APROPOS the article ‘Punjab archives department digitising the biggest trove of history documents in subcontinent’ (Sept 23).
This is certainly a significant development and is poised to revolutionise the study of history and related disciplines in Pakistan. The impetus for the digitisation of the Punjab Archives began in 2016 when the then chairman of the Punjab Information Technology Board, Dr Umar Saif, and the then Additional Chief Secretary Omer Rasul, initiated the project for the massive upgradation of the archives department, involving the digitisation of its large holdings.
I was made the first project director and the project was inaugurated in February 2017 with a conference on archives and knowledge in collaboration with Columbia University, with scholars from Harvard, Oxford and other institutions participating.
Thereafter, several exhibitions were held in the Punjab Archives showcasing its great holdings, and making it accessible to the public for the first time.
Meanwhile, technical help from the British Library was sought to plan for the preservation and digitisation of the archives. Months of planning then led to the development of Pakistan’s first local cataloguing system, preservation manual, and digitisation processes booklet, enabling the initial digitsation of a large number of files to date.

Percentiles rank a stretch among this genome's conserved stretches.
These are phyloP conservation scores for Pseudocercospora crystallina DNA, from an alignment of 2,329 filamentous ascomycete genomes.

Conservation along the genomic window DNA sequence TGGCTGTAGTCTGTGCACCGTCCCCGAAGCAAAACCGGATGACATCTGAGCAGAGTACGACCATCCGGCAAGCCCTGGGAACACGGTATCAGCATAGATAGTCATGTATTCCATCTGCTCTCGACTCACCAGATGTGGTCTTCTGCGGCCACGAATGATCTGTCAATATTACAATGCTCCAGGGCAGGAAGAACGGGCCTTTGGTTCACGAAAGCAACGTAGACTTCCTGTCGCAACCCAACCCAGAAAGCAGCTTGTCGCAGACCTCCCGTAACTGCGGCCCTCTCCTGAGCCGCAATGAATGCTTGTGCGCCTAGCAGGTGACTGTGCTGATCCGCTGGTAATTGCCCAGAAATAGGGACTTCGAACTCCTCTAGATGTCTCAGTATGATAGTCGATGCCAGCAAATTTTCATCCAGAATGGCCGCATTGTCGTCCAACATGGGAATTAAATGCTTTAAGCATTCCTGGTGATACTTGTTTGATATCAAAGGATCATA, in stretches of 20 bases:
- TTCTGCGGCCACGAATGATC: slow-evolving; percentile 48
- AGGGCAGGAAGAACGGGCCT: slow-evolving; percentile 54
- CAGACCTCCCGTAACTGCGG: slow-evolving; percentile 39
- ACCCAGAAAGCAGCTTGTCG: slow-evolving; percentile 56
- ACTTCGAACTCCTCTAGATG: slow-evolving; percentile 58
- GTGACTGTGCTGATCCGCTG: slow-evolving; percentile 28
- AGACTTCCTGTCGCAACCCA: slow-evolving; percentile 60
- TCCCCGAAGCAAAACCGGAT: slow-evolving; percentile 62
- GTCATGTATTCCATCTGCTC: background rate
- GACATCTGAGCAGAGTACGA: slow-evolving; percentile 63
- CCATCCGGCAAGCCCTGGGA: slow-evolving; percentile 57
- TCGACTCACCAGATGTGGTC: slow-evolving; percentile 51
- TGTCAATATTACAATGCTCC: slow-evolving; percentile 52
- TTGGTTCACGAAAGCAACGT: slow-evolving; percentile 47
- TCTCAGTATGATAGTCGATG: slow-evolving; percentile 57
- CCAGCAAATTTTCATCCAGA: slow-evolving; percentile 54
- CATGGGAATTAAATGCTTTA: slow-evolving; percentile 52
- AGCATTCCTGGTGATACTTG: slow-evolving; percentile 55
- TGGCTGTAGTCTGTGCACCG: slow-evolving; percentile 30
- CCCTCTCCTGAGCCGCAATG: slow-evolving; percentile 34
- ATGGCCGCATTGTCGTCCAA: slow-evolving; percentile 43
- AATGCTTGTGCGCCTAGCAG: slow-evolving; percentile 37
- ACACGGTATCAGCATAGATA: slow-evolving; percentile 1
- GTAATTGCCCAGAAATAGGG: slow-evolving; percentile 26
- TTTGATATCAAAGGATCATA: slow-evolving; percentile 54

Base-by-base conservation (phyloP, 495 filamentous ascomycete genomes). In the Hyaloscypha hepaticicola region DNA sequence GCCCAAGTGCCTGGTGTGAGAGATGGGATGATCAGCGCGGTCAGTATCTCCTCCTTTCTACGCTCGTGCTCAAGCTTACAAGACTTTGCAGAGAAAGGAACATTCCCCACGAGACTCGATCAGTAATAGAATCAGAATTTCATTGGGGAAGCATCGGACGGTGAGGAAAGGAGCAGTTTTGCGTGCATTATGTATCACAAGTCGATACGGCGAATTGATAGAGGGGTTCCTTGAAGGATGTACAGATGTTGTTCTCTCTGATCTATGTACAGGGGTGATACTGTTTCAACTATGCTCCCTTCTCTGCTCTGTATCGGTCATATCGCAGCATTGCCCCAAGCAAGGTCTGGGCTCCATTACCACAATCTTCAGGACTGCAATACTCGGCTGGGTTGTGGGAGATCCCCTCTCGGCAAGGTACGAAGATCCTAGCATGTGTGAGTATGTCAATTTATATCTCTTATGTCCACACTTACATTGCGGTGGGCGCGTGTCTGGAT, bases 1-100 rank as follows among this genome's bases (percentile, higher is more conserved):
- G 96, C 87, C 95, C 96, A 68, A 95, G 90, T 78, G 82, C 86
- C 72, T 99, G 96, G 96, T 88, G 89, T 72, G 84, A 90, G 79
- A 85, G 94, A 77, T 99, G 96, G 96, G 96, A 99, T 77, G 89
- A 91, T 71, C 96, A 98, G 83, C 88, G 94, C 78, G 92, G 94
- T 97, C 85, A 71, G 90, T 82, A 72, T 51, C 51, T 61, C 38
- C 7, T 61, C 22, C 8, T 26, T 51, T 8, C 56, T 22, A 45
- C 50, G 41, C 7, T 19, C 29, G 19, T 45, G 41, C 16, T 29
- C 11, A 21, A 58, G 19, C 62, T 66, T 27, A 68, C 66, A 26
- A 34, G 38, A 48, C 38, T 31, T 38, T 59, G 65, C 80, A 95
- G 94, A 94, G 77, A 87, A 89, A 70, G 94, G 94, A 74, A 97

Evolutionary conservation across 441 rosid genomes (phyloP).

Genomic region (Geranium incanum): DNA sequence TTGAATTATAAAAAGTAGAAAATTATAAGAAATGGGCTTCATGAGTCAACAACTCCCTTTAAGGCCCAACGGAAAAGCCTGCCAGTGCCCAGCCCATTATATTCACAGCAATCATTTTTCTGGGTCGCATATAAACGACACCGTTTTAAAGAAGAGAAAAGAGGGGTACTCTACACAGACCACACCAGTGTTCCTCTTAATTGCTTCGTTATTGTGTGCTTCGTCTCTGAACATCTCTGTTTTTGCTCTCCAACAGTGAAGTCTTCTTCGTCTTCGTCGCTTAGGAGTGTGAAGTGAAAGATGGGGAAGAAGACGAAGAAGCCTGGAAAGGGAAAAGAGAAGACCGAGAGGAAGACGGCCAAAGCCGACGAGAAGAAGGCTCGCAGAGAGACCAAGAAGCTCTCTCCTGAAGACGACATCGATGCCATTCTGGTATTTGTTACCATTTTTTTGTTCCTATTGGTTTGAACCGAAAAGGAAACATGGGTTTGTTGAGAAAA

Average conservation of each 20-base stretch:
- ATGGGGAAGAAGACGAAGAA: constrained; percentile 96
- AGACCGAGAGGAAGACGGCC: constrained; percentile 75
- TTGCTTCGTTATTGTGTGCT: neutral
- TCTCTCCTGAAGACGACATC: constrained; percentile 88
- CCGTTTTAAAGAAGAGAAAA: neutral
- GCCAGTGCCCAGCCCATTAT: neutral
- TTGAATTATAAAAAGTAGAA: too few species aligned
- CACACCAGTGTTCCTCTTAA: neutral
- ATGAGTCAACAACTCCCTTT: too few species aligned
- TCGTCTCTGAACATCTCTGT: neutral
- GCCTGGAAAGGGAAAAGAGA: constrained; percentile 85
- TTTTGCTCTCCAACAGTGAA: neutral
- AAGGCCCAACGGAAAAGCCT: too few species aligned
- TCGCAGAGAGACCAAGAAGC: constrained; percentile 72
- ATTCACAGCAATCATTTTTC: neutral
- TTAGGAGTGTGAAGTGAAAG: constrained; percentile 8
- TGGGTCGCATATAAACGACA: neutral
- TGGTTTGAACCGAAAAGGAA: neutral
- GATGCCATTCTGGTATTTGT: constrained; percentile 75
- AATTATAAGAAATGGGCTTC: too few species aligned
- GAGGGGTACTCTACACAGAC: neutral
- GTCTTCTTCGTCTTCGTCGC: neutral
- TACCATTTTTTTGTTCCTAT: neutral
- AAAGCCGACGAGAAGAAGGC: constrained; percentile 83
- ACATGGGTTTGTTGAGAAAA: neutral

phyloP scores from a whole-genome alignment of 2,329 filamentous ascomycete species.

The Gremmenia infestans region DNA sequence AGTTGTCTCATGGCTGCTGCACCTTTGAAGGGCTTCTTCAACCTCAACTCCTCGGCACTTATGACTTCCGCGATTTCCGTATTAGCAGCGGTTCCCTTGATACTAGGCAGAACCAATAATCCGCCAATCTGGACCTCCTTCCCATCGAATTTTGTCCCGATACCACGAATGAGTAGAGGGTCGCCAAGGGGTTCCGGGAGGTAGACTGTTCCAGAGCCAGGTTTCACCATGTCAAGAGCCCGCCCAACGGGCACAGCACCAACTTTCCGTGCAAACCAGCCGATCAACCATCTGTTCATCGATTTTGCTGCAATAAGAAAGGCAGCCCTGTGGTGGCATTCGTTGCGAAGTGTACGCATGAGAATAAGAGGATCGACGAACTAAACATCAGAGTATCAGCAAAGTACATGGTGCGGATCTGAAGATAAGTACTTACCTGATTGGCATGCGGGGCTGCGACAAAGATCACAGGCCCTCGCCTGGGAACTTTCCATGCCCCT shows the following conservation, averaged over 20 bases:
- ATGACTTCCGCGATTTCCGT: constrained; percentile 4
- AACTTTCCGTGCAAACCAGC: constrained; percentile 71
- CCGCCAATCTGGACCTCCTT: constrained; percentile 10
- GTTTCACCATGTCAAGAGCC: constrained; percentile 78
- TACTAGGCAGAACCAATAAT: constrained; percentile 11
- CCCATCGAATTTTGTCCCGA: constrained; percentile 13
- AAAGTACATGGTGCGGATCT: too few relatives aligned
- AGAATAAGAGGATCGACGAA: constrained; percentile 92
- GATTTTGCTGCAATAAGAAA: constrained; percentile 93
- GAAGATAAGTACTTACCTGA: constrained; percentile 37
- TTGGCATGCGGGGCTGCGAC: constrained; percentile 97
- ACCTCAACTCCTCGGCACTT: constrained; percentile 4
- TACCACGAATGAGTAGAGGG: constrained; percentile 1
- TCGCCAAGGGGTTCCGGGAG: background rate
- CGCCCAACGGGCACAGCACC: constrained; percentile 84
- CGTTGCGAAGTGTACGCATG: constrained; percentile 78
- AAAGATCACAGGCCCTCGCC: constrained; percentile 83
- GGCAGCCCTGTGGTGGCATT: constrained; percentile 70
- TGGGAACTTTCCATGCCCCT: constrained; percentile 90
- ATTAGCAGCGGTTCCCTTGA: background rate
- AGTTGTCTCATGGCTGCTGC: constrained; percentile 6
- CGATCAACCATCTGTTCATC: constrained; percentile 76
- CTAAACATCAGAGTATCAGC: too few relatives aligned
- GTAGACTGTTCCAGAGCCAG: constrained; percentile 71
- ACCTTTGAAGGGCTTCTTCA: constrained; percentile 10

By the time I finished my term in October 2018, we had test-scanned a large number of files and were set to make public these hitherto hidden treasures. We had also sifted through decades of files, preserved them and had made a preliminary modernised catalogue. It is indeed good to hear that despite delays the online portal is finally live and that the digitisation process is continuing. The real task, however, is to release these files in the public domain without any red tape or restrictions. Access has forever been the main hinderance in the Punjab Archives and so it must be ensured that these digitised files should be freely available to the public without restrictions and that it should begin immediately.
Dr Yaqoob Bangash
Oxford, United Kingdom
Published in Dawn, October 4th, 2019